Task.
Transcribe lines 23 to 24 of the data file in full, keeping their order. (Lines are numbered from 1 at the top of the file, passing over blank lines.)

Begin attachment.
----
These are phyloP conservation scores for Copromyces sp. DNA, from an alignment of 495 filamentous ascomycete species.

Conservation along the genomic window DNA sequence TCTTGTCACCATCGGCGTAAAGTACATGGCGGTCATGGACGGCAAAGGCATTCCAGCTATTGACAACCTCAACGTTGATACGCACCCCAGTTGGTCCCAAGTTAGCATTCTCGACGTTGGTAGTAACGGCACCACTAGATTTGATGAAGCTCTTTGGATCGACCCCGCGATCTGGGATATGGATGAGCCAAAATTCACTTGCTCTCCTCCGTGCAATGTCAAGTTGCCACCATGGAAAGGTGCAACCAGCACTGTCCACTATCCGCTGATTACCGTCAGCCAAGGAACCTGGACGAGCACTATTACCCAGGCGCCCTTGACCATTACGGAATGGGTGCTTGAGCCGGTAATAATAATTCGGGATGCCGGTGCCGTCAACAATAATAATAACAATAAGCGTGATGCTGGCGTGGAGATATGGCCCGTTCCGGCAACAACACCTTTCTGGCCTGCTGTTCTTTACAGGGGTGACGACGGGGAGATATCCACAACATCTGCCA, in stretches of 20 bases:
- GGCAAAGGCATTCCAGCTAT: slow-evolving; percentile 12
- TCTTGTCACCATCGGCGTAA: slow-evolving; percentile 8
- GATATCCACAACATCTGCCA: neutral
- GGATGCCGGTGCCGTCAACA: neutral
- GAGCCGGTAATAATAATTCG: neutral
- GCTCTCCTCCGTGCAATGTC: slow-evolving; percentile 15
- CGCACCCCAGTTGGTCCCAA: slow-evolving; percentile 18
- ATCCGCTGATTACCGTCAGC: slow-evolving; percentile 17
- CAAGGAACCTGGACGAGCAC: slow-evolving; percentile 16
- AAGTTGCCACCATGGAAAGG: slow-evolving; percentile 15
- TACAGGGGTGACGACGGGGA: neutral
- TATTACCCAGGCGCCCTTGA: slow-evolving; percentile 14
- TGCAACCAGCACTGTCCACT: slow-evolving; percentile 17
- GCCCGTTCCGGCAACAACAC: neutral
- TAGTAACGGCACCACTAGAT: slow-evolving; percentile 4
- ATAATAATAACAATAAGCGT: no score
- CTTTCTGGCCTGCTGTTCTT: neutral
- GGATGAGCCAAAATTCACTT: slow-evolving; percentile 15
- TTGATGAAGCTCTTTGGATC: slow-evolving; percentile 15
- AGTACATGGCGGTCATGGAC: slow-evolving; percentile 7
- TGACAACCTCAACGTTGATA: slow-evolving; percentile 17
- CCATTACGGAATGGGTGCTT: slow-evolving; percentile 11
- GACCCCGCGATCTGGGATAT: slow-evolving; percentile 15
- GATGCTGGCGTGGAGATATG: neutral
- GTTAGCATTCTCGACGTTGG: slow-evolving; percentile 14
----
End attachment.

- TGACAACCTCAACGTTGATA: slow-evolving; percentile 17
- CCATTACGGAATGGGTGCTT: slow-evolving; percentile 11